More than 500,000 electric cars have been sold in the United States, according to a report from an electric vehicle charger operator. The sale of more than 130,000 plug-in hybrid or battery-powered electric vehicles between November 2015 and November 2016 pushed the total number of electric cars sold in the U.S. to 542,000. The milestone was highlighted in a report by Chargepoint, first seen by the technology news website Recode, which also ranked the U.S. with the highest electric vehicle adoption. California, home of Silicon Valley and Tesla, has the highest number of electric vehicles in operation, ahead of Georgia, Washington, Florida and Texas.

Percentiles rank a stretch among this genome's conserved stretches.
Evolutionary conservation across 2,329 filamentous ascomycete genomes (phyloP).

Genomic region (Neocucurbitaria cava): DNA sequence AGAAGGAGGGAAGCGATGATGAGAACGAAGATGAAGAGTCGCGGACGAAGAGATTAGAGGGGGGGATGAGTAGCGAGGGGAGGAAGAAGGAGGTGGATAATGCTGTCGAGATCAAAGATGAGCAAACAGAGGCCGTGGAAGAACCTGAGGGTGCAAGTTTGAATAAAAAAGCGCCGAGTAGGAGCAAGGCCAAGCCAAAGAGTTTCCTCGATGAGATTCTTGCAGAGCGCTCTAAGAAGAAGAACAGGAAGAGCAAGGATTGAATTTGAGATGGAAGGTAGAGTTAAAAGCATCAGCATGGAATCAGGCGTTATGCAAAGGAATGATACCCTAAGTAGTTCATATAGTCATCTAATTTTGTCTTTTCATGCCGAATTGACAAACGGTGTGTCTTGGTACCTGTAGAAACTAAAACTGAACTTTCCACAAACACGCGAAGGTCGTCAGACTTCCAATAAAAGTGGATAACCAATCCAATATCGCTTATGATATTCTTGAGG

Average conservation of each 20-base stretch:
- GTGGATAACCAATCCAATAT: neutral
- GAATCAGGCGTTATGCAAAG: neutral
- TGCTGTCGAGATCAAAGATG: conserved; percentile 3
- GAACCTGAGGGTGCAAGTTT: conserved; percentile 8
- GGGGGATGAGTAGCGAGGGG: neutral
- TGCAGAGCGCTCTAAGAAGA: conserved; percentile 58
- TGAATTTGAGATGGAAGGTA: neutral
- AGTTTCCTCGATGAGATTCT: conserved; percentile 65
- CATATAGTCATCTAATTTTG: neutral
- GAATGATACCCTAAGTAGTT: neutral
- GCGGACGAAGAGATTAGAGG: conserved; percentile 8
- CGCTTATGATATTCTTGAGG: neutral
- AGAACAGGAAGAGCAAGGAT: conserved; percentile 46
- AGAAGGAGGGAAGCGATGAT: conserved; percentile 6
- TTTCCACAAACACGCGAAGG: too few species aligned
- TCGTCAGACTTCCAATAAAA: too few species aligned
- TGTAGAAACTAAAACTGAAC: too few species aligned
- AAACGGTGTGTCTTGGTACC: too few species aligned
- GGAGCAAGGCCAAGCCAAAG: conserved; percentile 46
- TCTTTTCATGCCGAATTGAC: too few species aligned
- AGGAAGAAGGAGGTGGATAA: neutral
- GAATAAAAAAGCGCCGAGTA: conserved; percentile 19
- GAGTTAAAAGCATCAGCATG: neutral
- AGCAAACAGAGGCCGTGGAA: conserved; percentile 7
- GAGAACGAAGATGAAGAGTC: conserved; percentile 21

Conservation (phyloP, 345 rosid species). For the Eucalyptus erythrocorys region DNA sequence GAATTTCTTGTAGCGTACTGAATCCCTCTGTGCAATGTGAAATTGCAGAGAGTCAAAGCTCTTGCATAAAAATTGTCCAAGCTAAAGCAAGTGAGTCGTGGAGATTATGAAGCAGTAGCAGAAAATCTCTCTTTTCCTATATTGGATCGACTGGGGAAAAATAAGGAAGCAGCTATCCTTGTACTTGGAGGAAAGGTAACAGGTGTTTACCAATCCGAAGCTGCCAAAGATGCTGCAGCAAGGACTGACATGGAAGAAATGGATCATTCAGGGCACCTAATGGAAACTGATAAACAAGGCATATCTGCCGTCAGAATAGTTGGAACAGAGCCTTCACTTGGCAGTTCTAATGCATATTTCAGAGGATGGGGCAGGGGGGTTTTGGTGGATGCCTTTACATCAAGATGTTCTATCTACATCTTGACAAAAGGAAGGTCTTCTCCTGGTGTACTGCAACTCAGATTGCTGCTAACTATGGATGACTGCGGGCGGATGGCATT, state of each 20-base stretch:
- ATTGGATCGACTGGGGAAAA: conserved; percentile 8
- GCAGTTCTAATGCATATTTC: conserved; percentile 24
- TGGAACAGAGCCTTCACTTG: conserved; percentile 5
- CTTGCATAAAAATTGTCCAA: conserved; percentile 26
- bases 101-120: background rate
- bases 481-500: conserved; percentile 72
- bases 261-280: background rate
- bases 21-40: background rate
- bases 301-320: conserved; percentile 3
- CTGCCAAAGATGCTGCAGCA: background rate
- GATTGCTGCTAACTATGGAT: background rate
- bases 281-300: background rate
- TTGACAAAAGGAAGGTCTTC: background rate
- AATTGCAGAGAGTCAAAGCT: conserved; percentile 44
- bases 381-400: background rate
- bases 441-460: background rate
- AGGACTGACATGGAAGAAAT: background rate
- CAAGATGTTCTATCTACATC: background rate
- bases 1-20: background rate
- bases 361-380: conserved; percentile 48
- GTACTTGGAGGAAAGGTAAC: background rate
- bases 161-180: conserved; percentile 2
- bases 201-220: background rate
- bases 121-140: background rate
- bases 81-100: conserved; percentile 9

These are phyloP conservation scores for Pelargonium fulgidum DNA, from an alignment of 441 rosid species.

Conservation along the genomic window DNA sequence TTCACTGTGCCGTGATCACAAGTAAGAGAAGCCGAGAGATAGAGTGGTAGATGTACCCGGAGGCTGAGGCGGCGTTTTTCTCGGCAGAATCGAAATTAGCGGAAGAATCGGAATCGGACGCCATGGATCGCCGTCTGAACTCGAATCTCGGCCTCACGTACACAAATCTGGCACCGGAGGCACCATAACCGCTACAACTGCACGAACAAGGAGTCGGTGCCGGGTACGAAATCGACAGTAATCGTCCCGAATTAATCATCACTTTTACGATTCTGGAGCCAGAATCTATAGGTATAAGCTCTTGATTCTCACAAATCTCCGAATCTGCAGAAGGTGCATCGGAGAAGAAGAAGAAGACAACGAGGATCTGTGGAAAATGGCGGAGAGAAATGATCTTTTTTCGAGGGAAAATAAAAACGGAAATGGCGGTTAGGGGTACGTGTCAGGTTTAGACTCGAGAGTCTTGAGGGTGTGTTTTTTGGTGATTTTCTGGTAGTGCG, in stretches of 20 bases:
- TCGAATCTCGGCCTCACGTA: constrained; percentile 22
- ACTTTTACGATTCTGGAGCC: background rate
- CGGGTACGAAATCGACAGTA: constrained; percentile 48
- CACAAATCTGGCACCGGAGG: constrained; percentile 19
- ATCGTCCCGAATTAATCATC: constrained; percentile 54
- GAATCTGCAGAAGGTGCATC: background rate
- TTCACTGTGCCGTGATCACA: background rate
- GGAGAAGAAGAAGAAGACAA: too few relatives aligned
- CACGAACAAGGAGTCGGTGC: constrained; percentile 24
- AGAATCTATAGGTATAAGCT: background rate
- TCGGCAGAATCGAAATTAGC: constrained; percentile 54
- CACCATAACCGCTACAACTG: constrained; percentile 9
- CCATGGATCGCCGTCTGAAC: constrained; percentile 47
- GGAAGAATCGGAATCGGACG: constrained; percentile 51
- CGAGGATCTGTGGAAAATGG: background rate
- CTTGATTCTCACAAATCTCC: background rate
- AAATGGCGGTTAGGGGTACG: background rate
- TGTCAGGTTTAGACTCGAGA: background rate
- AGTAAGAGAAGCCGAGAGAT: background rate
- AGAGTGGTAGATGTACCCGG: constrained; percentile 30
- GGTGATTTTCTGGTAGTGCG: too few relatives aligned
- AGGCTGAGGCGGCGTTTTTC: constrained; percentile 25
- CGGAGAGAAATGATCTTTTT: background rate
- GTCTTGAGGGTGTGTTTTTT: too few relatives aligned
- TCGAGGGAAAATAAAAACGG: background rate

Ohio Governor John Kasich rejected a bill to extend a freeze on a law that requires utilities in the state to buy more electricity from renewable sources including wind and solar power. The bill would have extended for two years a delay on the state’s requirement that utilities get 12.5 percent of their power from renewables by 2027, slowing development of the clean energy technologies and threatening investment and jobs, Kasich said Tuesday in a statement. House bill 554 would also have made the goal voluntary. Environmental groups applauded Kasich’s move, which restores the state’s path to getting additional sources of renewable energy starting Jan. 1. Ted Ford, president of Ohio Advanced Energy Economy, said their analysis showed resuming energy efficiency and renewable energy investment could save the state $3.3 billion by 2027.